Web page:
(Photo: Reuters/Lucas Jackson)
During an appearance at Occupy Denver, left-wing activist and filmmaker Michael Moore’s megaphone speech was interrupted by a lone man shouting “How about a million of your 50 million?”
Moore at the time was demanding private corporations donate a million dollars to government social programs. Moore awkwardly ignored the blatant question, and the bold challenger, a reporter for conservative website Daylight Disinfectant, was booed and shouted down by the cheer-leading crowd.
Shouts of “We love you, Michael!” resounded.
The Nov. 3 protest unfolded at a park on the Auraria Campus, a multi-facility compound in downtown Denver hosting the University of Colorado Denver, Community College of Denver, and Metropolitan State College of Denver. Moore made the stop while on tour promoting his latest book “Here Comes Trouble.”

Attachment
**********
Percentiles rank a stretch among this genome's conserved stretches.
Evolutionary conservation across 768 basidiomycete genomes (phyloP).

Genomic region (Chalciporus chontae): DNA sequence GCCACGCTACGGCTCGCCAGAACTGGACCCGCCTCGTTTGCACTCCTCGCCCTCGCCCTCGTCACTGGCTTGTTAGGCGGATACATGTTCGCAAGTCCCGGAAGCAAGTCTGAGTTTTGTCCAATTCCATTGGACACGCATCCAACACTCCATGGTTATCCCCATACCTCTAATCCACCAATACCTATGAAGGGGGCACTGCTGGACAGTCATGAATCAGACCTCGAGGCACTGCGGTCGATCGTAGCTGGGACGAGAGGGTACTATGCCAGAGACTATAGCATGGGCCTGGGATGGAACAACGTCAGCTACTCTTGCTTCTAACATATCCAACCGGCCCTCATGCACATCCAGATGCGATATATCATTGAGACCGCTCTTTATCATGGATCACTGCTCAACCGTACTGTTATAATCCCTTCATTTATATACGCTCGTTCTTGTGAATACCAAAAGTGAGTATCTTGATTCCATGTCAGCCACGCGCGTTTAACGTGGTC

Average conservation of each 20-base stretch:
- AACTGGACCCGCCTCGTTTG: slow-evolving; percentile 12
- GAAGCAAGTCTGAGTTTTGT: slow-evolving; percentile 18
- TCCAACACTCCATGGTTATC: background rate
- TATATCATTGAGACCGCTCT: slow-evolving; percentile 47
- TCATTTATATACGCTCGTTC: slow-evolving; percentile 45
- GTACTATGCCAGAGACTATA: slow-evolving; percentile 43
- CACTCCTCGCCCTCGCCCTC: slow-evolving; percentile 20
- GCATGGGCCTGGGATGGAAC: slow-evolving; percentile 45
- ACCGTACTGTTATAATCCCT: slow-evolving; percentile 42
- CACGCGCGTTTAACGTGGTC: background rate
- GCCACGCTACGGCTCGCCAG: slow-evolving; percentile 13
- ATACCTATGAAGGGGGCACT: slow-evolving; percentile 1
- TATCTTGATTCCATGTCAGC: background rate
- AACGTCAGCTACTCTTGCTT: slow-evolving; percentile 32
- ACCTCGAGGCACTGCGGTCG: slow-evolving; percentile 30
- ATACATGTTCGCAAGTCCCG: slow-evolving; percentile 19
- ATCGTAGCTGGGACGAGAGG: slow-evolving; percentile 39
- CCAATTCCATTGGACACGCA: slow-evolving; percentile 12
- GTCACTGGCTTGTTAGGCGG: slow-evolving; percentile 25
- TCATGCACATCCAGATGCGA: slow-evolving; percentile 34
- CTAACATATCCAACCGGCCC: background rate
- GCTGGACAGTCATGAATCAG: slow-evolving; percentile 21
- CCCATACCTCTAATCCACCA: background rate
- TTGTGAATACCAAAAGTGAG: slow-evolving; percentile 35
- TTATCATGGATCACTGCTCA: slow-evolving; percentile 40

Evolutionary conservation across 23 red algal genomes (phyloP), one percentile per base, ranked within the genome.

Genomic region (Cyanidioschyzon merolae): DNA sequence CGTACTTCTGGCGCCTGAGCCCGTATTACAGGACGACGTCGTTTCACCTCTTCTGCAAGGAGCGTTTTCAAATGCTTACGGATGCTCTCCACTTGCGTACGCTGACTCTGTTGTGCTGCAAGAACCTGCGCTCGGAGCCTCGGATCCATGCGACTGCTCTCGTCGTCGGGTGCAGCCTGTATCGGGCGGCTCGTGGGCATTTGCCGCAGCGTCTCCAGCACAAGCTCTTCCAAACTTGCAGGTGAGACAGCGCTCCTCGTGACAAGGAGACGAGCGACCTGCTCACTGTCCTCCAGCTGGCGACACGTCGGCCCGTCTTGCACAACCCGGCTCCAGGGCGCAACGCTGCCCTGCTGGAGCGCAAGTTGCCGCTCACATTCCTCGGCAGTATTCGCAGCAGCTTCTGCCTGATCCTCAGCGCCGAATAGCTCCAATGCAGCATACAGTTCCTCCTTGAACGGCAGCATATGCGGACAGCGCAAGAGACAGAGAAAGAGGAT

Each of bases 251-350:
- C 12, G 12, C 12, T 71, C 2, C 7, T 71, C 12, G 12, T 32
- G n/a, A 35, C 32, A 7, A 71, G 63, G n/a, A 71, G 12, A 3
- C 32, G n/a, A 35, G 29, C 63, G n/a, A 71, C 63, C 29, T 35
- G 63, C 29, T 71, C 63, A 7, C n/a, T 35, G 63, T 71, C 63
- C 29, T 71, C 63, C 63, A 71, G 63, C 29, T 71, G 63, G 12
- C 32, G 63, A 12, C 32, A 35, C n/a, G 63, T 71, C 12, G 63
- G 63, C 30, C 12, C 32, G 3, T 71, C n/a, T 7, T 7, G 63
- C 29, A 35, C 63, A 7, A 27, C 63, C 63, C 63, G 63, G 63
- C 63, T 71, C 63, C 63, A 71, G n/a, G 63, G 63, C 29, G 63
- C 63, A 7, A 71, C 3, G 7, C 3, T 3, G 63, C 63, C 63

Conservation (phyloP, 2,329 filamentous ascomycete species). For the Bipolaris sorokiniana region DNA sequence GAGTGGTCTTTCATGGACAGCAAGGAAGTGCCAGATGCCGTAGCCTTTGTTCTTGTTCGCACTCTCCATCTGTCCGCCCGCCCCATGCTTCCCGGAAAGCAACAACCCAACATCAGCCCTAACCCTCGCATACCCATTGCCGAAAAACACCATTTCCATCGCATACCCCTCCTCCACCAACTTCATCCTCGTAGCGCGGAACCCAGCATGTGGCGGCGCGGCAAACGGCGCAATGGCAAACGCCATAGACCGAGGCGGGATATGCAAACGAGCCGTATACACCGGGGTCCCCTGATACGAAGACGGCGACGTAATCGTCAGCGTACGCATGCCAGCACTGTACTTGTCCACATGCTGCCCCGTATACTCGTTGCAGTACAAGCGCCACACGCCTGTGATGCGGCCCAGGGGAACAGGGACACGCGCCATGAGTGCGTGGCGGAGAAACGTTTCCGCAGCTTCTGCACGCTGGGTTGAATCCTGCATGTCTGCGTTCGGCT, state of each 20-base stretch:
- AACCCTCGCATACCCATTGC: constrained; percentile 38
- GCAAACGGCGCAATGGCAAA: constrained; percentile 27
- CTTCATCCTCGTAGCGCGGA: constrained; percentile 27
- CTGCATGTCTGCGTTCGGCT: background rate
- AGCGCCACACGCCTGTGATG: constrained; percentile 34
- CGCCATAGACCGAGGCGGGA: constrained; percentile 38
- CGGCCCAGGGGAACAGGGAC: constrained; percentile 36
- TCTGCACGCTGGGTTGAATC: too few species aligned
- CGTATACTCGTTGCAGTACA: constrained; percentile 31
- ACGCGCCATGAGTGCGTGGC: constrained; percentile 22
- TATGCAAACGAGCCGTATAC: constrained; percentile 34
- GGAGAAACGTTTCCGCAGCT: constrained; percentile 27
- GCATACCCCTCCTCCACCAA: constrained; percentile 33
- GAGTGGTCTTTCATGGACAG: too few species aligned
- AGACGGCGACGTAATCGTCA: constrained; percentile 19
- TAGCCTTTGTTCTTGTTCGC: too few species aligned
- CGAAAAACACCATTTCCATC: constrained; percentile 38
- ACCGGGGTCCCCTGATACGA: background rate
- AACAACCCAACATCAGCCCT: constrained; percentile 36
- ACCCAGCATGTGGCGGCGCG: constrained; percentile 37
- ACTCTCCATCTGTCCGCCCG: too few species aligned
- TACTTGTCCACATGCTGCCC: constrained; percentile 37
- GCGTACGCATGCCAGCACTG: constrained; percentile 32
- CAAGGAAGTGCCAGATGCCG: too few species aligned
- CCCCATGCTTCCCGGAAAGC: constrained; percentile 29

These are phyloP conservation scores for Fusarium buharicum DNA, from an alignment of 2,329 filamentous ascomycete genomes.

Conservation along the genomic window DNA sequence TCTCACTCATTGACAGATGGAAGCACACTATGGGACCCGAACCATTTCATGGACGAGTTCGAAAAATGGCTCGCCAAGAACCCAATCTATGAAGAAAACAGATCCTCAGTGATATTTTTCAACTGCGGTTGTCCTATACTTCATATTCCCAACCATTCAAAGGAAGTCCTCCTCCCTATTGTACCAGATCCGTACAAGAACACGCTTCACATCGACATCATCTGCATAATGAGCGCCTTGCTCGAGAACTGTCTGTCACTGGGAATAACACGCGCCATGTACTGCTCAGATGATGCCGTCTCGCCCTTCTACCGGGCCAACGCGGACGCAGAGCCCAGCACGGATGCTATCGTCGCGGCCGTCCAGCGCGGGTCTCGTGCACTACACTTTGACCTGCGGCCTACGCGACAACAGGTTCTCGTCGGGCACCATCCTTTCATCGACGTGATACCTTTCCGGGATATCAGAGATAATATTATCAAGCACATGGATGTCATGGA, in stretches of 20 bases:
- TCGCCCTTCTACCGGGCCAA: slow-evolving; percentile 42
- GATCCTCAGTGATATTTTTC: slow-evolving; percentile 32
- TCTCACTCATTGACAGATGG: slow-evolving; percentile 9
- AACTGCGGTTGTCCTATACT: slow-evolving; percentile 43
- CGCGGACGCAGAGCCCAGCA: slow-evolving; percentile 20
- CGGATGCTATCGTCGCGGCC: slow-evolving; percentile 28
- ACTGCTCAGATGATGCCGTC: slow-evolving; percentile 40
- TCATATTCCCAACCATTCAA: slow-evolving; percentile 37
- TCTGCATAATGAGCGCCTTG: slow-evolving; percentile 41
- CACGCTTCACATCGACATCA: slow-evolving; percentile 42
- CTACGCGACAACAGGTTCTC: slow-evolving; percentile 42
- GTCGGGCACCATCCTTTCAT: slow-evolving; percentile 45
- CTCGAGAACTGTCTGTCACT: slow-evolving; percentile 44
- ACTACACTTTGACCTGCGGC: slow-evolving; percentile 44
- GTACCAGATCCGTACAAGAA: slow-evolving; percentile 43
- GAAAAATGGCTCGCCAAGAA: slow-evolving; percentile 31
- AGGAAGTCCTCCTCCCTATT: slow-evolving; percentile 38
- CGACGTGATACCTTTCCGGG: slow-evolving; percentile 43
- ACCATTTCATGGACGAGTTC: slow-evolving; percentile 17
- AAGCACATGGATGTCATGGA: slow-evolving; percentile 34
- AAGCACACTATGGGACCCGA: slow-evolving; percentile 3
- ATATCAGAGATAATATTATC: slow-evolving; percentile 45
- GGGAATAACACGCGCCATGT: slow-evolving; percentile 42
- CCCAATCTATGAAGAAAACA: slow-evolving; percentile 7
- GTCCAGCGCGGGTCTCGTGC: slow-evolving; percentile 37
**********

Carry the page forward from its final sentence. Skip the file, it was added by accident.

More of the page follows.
Since its inception, Moore has been one of the most consistently vocal celebrity advocates and poster-boys for the Occupy movement, but has not escaped criticism. Accusations of conflicting interests and self-serving motives have haunted him.
Moore has long been under fire by conservative pundits and media watchdog groups for the selective editing and dodgy statistics of his string of controversial documentaries.
Moore’s philosophy may not be shared by all his fellow rich and famous. According to a new survey by the Spectrem Group, “68% of millionaires (those with investments of $1 million or more) support raising taxes on those with $1 million or more in income. Spectrem’s George Walper told the Wall Street Journal. “No one likes to be taxed more, but the reality is maybe it has to be done.”
Moore defended himself on his personal blog.
"I do very well--and for a documentary filmmaker, I do extremely well,” he said. “Somehow, I found a crack through the wall and made it through. I feel very blessed that I have this life--and I take none of it for granted.”